Trump’s approval rating is higher than Obama’s at same point in presidency
WASHINGTON — Nearly 18 months into office, President Donald Trump has a slightly higher approval rating than did Barack Obama at roughly the same point in their presidencies, according to two polls.
The Rasmussen Daily Presidential Tracking poll for Monday found that 48 percent of the respondents said Trump is doing a good job, compared with 51 percent who said they are not pleased with his performance.
A Gallup poll taken June 28-July 4, 2010 showed Obama with a 46 percent approval rating. The poll said 45 percent of the respondents did not approve of Obama’s job performance. Nine percent said they were unsure.
Both surveys sampled 1,500 respondents. The Rasmussen sampling has a margin of error of plus or minus 2.5 percentage points. The Gallup sampling has a margin of error of plus or minus three percentage points.
The U.S. was in the early stages of recovering from the Great Recession 18 months after Obama assumed office.
The stock market is at a near-record high and unemployment is at a record-low 18 months after Trump assumed office.
However, the administration faces intense criticism over its zero-tolerance polices toward illegal immigration.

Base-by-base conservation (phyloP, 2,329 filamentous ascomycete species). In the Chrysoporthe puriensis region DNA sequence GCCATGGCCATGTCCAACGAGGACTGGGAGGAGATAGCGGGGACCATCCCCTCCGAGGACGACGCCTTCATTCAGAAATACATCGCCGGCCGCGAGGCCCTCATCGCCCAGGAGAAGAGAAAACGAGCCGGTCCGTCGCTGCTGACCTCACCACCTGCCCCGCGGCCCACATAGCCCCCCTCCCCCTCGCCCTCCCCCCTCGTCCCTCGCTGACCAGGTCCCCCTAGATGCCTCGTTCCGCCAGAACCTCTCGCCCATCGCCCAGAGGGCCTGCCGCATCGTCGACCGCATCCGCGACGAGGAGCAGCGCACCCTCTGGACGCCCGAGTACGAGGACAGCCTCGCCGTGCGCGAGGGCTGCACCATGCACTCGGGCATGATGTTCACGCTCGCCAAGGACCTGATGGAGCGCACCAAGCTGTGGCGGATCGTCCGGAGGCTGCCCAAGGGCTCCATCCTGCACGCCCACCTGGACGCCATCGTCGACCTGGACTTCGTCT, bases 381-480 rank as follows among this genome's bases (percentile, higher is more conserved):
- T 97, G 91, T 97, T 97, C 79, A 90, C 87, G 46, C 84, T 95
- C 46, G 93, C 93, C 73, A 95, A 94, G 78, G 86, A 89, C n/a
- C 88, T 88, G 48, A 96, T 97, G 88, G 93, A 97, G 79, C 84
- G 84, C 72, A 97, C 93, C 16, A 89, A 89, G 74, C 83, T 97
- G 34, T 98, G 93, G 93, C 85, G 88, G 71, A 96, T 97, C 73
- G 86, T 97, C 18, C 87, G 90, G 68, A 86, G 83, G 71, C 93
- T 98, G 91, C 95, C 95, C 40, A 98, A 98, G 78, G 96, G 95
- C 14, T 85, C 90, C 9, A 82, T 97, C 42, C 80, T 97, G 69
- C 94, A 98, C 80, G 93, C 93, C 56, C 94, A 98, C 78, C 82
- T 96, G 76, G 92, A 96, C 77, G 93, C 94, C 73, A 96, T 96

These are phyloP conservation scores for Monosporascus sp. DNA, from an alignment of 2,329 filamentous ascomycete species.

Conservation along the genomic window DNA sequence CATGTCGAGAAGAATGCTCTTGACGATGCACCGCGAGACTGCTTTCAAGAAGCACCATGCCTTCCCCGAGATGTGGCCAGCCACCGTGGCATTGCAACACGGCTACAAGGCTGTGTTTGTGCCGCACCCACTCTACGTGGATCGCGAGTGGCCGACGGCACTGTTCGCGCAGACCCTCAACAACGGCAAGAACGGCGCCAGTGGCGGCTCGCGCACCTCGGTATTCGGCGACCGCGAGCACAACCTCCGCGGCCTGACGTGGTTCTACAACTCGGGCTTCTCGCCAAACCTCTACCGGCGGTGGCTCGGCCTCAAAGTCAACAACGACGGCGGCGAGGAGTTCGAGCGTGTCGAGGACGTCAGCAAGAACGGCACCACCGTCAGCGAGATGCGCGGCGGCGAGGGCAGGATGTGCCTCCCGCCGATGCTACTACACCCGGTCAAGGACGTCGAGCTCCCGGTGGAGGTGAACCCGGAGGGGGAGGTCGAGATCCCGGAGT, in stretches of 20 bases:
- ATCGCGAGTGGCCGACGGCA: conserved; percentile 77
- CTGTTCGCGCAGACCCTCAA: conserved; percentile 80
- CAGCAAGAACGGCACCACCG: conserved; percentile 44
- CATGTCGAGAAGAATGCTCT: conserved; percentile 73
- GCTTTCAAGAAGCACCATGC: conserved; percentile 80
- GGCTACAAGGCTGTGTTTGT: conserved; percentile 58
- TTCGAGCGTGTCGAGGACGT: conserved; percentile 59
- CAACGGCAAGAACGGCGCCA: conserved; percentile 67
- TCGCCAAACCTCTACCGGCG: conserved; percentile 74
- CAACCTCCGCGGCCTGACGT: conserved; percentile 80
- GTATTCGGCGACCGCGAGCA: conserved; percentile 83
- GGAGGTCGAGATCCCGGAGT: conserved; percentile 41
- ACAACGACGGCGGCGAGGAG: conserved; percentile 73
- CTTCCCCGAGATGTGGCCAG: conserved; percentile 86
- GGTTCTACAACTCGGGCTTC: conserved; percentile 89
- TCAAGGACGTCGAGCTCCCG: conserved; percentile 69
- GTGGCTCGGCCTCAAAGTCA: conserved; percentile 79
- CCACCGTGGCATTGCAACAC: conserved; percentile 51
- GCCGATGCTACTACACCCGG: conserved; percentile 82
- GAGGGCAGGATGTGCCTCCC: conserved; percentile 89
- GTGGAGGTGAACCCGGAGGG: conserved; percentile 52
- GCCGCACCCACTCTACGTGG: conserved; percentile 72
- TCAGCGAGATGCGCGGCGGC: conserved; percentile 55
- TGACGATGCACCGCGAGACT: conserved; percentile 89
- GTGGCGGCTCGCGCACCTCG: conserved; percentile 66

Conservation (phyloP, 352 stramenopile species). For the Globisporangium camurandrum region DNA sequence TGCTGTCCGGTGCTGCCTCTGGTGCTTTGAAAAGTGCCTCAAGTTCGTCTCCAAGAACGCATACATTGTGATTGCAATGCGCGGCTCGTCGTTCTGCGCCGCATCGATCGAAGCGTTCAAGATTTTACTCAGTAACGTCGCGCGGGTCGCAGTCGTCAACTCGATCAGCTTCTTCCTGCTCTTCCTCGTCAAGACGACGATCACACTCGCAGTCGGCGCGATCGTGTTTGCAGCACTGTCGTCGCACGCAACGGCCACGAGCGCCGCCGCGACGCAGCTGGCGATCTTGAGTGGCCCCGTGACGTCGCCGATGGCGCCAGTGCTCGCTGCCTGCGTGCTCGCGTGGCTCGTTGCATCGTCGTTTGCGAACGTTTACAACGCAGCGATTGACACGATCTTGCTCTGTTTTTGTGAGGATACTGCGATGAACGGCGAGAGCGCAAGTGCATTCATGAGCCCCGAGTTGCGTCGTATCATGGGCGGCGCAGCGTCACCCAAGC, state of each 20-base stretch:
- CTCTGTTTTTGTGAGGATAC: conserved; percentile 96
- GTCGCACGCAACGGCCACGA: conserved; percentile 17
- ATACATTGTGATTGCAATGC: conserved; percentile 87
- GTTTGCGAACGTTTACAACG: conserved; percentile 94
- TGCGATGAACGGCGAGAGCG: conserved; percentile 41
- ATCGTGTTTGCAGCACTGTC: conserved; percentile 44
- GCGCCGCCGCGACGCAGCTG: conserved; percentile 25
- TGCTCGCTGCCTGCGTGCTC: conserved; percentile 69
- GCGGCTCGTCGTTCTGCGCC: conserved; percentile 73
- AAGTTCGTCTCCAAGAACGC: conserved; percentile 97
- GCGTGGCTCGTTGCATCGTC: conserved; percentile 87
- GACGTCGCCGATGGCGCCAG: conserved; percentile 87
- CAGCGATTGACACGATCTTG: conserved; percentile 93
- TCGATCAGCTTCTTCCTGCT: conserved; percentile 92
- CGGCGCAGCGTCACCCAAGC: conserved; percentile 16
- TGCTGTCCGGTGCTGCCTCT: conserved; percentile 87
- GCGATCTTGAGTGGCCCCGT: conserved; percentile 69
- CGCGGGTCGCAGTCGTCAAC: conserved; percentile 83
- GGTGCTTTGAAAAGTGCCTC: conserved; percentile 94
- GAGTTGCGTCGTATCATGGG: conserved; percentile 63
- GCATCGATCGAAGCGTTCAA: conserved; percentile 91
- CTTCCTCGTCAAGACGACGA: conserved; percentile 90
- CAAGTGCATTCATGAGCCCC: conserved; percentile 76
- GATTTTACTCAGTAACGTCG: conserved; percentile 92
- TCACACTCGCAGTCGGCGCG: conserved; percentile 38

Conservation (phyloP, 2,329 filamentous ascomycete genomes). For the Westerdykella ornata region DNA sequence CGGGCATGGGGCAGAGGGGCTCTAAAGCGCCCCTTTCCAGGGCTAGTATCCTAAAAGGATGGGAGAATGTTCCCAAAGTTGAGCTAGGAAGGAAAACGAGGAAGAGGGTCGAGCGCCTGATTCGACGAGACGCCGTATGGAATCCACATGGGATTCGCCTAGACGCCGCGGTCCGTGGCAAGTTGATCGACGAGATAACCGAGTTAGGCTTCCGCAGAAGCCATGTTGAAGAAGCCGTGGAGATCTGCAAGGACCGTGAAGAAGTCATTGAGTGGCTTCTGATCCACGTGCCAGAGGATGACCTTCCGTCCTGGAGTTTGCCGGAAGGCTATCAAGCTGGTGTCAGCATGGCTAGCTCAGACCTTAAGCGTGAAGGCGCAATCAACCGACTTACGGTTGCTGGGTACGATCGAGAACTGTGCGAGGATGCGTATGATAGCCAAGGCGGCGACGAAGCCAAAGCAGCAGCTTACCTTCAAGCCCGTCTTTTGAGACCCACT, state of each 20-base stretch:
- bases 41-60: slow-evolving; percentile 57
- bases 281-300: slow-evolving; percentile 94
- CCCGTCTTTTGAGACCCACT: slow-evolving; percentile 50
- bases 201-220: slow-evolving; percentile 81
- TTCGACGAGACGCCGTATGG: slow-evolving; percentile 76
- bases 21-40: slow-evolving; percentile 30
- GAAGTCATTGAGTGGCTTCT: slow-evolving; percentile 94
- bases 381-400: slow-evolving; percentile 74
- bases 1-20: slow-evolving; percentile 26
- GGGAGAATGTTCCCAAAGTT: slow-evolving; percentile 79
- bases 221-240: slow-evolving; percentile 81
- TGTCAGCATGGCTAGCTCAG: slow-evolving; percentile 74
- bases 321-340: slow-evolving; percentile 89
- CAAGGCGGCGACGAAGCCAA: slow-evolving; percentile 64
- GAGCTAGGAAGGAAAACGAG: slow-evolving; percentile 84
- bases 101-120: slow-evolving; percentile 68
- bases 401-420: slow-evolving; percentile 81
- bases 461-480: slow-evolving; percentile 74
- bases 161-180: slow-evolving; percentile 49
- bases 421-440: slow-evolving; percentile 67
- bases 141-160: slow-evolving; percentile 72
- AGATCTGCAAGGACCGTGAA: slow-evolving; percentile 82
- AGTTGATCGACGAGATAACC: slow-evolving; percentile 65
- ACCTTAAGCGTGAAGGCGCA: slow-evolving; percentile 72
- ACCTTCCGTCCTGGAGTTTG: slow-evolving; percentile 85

Over the weekend hundreds of thousands of people marched in cities throughout the nation protesting the separation of undocumented families at the southern border.
An estimated 2,300 children are being held at Department of Homeland Security (DHS) facilities while their parents await a hearing before an immigration judge.
Trump signed an executive order that bans family separation two weeks ago. However, the order does not address many of the families who have already been separated.
A federal judge ruled last week that the administration must expeditiously act to reunite families.
The administration has said it will comply with the ruling.
The House of Representatives overwhelmingly rejected an immigration reform bill backed by GOP leaders last week.
Members of the House Freedom Caucus joined Democrats in opposing the measure.
The legislation would have provided more than $7 billion to DHS to build new containment centers to ensure undocumented families are not separated.
This article is republished with permission from Talk Media News
Bryan is an award-winning political journalist who has extensive experience covering Congress and Maryland state government.
His work includes coverage of the election of Donald Trump, the confirmation hearings of Supreme Court Justice Brett Kavanaugh and attorneys general William Barr and Jeff Sessions-as well as that of the Maryland General Assembly, Gov. Larry Hogan, and the COVID-19 pandemic.
Bryan has broken stories involving athletic and sexual assault scandals with the Baltimore Post-Examiner.
His original UMBC investigation gained international attention, was featured in People Magazine and he was interviewed by ABC’s “Good Morning America” and local radio stations. Bryan broke subsequent stories documenting UMBC’s omission of a sexual assault on their daily crime log and a federal investigation related to the university’s handling of an alleged sexual assault.